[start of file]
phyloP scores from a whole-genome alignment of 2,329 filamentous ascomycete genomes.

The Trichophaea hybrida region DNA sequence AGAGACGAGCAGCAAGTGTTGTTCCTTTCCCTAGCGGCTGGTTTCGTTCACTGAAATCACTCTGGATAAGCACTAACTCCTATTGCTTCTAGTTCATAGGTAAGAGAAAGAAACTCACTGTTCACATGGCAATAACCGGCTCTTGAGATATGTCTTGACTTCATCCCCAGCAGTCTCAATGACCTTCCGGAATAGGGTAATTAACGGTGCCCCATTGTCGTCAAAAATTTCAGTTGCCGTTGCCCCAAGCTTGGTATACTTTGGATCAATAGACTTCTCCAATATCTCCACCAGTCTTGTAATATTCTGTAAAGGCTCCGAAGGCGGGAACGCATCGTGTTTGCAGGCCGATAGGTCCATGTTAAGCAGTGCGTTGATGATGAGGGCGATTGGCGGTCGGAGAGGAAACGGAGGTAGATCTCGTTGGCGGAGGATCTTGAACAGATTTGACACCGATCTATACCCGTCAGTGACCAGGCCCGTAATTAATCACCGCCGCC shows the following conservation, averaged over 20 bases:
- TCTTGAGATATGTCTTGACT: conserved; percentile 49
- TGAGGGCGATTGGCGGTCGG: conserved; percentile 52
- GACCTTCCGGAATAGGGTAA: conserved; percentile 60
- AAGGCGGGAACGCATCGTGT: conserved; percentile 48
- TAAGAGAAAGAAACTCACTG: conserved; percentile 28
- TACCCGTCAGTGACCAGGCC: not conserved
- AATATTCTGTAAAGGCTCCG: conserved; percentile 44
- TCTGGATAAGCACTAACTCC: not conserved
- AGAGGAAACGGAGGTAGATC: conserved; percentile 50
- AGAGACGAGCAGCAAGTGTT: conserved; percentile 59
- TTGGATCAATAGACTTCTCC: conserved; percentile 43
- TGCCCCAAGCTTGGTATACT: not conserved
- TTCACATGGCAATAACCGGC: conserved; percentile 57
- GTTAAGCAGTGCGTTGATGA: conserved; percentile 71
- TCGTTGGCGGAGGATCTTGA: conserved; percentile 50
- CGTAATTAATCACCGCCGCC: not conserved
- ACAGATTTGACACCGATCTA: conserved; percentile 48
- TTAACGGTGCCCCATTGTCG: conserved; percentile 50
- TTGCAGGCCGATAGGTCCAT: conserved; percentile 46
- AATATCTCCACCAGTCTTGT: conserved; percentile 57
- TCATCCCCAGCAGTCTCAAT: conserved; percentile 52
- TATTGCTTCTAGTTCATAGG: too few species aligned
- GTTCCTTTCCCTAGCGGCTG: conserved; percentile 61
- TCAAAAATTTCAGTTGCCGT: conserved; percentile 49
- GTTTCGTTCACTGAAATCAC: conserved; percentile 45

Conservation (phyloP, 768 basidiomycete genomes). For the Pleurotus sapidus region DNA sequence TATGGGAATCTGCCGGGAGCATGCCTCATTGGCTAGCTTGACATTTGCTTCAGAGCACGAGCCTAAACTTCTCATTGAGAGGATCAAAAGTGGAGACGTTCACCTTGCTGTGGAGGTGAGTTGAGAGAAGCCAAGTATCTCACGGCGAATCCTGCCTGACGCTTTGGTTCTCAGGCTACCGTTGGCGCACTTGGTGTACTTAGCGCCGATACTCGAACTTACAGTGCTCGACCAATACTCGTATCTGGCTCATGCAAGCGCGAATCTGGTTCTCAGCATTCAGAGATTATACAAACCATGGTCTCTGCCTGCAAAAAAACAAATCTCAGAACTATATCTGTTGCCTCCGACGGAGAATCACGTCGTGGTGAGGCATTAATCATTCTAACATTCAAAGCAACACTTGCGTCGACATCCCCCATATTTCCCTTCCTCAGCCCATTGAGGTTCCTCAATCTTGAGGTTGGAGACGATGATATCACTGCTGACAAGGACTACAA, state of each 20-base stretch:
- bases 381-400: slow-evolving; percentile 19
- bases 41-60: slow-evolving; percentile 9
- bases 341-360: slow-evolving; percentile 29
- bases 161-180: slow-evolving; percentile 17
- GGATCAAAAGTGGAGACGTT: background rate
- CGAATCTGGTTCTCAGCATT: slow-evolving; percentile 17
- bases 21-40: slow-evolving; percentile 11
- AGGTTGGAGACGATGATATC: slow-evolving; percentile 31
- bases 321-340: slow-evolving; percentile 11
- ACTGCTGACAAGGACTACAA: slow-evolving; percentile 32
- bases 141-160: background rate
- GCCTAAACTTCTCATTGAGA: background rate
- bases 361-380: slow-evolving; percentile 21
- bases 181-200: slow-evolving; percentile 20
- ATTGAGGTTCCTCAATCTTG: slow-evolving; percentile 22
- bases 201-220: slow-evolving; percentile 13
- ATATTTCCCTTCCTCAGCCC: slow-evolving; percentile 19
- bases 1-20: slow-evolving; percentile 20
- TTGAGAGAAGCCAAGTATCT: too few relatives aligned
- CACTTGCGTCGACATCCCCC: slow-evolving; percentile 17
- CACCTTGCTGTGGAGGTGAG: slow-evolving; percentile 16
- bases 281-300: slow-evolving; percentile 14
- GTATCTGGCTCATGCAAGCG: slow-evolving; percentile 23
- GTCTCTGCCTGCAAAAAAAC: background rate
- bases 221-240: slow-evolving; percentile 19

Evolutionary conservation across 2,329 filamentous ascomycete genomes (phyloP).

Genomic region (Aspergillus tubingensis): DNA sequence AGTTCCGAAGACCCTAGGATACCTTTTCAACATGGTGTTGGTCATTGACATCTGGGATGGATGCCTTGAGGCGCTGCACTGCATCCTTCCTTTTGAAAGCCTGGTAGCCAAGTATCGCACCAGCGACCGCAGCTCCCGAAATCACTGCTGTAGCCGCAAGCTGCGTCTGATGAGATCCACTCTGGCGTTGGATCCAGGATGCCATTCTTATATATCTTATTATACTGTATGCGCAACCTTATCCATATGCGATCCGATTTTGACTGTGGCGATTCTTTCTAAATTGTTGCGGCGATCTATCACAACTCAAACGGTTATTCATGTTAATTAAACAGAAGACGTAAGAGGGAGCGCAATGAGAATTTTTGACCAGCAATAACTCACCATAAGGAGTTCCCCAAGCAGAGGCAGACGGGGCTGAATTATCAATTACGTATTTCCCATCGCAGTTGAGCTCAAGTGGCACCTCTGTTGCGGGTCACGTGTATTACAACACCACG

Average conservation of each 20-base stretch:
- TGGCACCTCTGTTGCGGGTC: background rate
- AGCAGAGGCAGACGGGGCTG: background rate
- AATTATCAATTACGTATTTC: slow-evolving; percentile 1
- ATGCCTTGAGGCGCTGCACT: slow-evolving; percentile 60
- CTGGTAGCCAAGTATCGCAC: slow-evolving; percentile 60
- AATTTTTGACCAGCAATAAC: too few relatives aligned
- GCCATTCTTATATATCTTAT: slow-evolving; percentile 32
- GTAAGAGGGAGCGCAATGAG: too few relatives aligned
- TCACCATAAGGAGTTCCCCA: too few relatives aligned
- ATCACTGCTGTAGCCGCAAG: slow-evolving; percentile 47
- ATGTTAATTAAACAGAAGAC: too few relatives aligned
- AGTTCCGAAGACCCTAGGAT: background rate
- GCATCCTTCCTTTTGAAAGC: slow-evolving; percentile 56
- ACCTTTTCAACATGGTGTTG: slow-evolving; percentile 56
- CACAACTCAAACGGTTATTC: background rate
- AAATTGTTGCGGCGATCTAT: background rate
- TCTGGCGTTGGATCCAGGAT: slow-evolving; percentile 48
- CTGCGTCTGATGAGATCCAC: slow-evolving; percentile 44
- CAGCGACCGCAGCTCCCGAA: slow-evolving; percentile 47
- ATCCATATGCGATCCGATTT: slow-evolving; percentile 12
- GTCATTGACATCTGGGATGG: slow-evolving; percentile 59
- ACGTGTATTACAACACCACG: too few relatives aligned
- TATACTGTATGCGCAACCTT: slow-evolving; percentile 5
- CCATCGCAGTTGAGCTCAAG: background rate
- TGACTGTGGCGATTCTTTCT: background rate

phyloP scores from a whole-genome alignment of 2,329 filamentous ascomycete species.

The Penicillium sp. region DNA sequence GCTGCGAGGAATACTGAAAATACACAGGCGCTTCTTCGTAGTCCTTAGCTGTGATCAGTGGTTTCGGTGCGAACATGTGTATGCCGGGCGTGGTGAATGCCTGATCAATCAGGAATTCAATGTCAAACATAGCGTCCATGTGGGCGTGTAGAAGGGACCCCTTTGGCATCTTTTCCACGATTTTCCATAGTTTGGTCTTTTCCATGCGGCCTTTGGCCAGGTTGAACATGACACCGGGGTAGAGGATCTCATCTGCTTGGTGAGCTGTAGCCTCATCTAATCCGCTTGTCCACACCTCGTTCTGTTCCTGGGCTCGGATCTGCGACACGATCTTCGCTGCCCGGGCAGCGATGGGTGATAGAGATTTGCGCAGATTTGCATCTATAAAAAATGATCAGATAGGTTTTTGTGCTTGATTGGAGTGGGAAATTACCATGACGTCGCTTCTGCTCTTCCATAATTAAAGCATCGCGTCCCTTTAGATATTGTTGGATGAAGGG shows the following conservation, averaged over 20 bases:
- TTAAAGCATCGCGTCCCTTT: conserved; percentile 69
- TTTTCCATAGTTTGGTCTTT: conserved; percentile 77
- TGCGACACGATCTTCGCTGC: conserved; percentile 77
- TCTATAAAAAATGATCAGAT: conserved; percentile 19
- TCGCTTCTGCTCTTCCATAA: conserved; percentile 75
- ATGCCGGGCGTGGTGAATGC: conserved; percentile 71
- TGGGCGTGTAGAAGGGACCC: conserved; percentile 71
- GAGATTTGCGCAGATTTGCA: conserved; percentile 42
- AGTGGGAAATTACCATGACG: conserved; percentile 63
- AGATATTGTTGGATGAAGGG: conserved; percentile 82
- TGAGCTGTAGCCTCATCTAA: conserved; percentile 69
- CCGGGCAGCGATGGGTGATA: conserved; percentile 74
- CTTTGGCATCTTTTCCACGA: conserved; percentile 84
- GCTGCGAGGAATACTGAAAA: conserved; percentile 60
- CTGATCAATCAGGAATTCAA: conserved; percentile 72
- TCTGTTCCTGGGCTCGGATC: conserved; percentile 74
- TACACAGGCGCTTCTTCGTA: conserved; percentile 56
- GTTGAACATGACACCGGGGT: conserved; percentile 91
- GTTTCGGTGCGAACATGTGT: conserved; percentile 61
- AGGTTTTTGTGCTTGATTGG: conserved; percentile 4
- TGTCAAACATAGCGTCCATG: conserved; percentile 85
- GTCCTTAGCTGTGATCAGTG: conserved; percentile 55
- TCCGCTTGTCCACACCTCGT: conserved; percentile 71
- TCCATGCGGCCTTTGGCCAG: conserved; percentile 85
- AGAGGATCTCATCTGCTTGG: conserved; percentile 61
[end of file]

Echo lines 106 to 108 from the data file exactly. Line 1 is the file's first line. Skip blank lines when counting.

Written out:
- TCCGCTTGTCCACACCTCGT: conserved; percentile 71
- TCCATGCGGCCTTTGGCCAG: conserved; percentile 85
- AGAGGATCTCATCTGCTTGG: conserved; percentile 61